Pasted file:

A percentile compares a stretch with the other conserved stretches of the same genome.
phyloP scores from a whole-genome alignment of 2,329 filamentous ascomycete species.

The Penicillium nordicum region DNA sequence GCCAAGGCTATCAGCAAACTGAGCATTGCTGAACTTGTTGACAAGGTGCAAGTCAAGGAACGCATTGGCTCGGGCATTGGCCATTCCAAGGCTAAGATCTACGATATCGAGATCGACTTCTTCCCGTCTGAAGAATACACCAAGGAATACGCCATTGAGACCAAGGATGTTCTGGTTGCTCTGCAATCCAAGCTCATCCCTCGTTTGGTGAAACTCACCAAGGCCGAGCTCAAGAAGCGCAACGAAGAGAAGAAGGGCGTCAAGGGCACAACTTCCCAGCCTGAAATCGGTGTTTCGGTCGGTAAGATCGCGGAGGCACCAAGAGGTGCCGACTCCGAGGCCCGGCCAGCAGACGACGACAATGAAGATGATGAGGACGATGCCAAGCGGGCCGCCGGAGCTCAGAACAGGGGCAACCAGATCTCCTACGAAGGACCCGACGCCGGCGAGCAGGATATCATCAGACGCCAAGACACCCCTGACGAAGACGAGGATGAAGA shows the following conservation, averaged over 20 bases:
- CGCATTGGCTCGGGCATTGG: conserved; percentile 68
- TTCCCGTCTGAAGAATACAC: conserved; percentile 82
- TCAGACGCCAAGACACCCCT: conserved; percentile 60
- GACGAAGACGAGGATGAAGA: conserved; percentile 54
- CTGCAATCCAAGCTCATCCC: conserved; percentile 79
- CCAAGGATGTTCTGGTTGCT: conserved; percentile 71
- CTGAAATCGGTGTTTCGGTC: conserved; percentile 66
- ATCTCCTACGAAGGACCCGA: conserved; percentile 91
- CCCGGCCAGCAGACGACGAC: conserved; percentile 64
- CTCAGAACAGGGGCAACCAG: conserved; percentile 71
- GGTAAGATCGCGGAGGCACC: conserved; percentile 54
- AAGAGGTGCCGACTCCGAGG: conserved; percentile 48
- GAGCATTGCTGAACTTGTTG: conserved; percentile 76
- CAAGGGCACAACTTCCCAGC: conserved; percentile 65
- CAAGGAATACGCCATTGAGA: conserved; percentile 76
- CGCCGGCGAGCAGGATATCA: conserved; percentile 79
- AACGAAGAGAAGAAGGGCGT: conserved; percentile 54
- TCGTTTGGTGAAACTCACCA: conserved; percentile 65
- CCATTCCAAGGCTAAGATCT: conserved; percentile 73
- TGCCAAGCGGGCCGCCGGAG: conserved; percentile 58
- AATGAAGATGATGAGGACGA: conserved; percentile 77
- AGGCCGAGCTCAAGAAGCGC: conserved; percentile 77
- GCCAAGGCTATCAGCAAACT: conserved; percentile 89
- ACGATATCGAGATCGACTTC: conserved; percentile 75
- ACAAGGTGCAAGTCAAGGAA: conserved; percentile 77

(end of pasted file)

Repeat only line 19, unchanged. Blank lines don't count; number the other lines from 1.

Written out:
- CGCCGGCGAGCAGGATATCA: conserved; percentile 79